The Meaning of "Meaning": Causes & Consequences

Kim Kastens
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published Aug 5, 2009

In an earlier post, I asked "how is it that skilled spatial thinkers can construct meaningful inferences from observations of shape, size, position, orientation, configuration or trajectory of objects or phenomena of the Earth and environment?"

It seems to me that "meaningful inferences " fall into two broad categories: causes and consequences. What processes caused the observed spatial phenomena to be the way they are? And, what are the consequences or implications of the observed spatial phenomena?

Let me try an example. In the United States, the spatial distribution of mountains is such that there are mountains in the east (Appalachians), mountains in the west (Rockies, Sierra Nevada, Cascades), and no mountains in the middle. This spatial configuration is not inevitable; in fact, no other continent has this spatial distribution of mountains.

North America Topography E-W slice
Topography of North America is mountainous in the east and west, and low and flattish in the middle. (image info)

A skilled spatial thinker concerned with the causes of Earth's spatial patterns would look at this spatial pattern and infer that the eastern and western edges of North America had been tectonically active in the relatively recent geologic past (within a few hundred million years), whereas the flat center of the continent had been tectonically stable for much longer (on the order of billions of years).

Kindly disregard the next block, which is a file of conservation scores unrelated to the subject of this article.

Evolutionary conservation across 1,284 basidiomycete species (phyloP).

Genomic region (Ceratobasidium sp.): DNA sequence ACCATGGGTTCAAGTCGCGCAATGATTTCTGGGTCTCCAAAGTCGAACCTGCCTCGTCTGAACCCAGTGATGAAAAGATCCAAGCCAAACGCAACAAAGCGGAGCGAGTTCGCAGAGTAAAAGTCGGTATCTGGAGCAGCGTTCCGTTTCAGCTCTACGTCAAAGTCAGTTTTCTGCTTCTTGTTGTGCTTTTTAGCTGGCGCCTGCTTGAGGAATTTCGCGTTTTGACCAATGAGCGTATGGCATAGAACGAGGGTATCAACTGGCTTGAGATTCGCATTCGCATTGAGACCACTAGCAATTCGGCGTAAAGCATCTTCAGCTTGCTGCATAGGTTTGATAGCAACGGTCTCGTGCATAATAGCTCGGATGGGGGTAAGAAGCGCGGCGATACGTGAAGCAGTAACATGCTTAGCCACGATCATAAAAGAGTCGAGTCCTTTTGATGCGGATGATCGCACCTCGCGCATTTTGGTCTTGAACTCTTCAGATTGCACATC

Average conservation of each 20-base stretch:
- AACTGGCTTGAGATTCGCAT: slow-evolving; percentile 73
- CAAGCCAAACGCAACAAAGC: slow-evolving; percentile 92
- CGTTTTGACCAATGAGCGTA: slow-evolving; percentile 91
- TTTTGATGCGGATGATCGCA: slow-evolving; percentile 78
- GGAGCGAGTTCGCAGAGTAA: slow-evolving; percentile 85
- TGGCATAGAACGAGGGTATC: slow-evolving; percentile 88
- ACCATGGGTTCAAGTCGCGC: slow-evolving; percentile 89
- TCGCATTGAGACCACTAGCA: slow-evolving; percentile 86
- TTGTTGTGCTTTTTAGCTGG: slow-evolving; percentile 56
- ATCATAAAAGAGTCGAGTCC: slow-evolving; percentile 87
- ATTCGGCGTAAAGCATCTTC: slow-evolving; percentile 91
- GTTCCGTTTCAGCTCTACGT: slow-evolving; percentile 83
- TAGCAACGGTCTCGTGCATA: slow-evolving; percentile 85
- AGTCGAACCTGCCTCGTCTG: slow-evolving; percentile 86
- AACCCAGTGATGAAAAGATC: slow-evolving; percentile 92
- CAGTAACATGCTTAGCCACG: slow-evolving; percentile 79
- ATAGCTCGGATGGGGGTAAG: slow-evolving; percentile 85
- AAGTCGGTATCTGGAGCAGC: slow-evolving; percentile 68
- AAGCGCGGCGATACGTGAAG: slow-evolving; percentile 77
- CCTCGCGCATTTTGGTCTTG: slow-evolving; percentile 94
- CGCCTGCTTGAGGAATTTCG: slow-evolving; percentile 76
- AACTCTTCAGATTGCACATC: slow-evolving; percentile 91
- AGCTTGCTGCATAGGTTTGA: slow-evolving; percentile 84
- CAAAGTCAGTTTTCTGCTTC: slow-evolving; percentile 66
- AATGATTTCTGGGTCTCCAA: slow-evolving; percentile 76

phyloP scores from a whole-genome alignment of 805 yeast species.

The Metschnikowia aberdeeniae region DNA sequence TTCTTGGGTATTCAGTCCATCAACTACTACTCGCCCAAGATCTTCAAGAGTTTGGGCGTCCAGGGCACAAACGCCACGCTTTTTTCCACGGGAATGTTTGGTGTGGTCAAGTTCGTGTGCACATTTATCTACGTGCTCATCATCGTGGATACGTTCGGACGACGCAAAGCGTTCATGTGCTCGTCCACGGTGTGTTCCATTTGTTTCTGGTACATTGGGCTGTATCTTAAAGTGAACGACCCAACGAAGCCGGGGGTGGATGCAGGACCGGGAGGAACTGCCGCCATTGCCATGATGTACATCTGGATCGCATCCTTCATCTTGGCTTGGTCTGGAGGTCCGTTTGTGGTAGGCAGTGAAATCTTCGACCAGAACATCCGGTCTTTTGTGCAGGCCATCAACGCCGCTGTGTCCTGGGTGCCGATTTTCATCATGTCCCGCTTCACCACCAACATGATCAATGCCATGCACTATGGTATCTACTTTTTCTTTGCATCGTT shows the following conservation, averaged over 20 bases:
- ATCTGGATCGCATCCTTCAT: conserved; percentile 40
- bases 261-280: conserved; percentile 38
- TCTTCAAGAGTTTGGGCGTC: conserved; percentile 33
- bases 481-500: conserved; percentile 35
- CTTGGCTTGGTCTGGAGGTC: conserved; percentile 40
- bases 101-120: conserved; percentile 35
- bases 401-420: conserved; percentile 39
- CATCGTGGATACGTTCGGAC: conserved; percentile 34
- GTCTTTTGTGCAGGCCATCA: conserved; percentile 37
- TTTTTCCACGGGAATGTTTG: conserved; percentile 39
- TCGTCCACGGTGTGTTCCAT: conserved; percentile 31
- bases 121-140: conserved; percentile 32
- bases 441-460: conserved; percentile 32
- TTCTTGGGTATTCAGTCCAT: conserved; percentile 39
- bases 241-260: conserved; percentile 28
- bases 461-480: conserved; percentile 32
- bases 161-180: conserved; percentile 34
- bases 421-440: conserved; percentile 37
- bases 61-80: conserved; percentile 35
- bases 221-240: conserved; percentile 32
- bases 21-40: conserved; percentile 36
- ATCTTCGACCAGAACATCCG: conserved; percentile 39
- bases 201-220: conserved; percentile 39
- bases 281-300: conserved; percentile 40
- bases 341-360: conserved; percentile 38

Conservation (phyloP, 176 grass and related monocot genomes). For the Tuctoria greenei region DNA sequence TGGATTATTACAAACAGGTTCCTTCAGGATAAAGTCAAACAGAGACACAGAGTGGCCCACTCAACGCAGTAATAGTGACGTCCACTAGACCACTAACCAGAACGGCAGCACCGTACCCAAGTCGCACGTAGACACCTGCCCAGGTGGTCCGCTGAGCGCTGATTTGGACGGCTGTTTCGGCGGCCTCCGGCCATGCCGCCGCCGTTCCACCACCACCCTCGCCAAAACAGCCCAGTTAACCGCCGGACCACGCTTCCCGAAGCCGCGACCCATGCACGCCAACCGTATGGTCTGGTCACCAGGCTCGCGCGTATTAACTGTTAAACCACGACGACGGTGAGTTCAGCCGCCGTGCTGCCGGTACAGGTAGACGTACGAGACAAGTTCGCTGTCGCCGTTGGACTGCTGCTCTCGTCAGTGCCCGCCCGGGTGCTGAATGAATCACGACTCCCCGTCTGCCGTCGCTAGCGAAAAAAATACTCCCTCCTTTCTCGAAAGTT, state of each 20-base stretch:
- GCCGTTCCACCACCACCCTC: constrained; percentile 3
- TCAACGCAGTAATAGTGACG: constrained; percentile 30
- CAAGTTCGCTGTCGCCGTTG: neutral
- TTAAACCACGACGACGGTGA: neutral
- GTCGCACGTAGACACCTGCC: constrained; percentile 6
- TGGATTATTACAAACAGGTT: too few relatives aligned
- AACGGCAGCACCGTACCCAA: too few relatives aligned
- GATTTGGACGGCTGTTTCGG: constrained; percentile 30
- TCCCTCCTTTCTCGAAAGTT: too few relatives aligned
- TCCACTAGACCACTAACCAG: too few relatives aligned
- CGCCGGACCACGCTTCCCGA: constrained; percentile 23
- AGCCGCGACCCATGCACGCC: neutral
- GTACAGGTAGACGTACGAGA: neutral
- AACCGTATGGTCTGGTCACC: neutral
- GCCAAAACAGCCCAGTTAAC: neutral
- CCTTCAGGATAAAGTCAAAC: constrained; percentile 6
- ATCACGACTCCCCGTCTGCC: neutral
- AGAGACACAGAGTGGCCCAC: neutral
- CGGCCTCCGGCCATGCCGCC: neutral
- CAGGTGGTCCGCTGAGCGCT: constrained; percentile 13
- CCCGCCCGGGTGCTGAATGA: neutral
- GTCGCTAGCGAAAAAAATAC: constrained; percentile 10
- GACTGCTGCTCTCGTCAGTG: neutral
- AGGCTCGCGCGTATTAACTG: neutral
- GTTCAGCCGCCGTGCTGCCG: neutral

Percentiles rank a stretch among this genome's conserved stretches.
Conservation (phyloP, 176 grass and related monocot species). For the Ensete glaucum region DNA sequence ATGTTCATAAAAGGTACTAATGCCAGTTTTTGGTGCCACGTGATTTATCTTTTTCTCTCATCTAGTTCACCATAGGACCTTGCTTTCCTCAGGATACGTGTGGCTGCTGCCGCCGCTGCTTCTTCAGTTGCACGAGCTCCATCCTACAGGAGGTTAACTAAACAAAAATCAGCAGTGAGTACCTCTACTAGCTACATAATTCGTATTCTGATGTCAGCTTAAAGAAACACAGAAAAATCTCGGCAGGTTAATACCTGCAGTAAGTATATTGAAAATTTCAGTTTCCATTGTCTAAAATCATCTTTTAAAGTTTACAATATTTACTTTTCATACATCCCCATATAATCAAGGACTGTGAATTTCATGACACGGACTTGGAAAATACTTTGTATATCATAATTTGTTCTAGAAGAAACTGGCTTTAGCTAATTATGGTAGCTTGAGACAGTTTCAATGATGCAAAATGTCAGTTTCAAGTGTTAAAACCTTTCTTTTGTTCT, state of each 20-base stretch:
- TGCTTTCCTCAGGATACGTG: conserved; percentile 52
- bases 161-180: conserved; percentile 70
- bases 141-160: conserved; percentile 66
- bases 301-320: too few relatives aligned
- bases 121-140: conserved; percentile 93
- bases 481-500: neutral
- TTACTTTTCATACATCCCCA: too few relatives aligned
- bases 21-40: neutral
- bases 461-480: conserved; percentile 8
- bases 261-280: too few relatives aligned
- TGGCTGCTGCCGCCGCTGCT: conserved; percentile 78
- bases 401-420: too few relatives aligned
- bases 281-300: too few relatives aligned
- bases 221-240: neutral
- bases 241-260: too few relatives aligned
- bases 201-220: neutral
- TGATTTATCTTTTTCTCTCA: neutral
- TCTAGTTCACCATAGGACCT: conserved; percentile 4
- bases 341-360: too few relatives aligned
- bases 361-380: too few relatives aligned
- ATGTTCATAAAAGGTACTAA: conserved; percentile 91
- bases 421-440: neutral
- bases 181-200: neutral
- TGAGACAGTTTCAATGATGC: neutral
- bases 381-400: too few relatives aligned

A spatial thinker interested in the consequences of Earth's spatial patterns would note that the early European settlements of North America spread westward from the coast only as far as the seaward-sloping flank of the Appalachians, and infer that the Appalachians were a major barrier to westward expansion of European settlers (or from a different perspective, a major protection to the Native Americans living west of the mountains.)

The disciplines that most thoroughly exploit spatial thinking about Earth's patterns are geosciences and geography. In general, geoscientists are more concerned about causes (why the Earth is the way it is) and geographers are more concerned about consequences (implications of Earth's attributes for human society), but there is considerable overlap.

Students can benefit from thinking about BOTH causes and consequences/implications while interpreting data. I've had some luck prompting students who are stalled in interpretation/discussion along the lines of "So far you've told me about the implications of your data for ABC; now what can you say about the causes, in other words, what Earth processes caused this part of the Earth to be the way it is?"

The hypothesis templates of the earlier post, written by a geoscientist, are suited for extracting meaningful inferences about possible causes of spatial patterns. Could you construct similar templates for extracting meaningful inferences about consequences?

Notes on sources: I first tried out this "causes" and "consequences" idea in a talk at a meeting on spatial thinking in geography education at the National Geographic Society in fall 2008. I thank the meeting participants for feedback on the idea, in particular the point that there is overlap between geosciences and geography in this regard. I got the idea about Appalachians as protection for North Americans–as well as a barrier for Europeans settlers–while trolling through Wikipedia. No primary source was provided.



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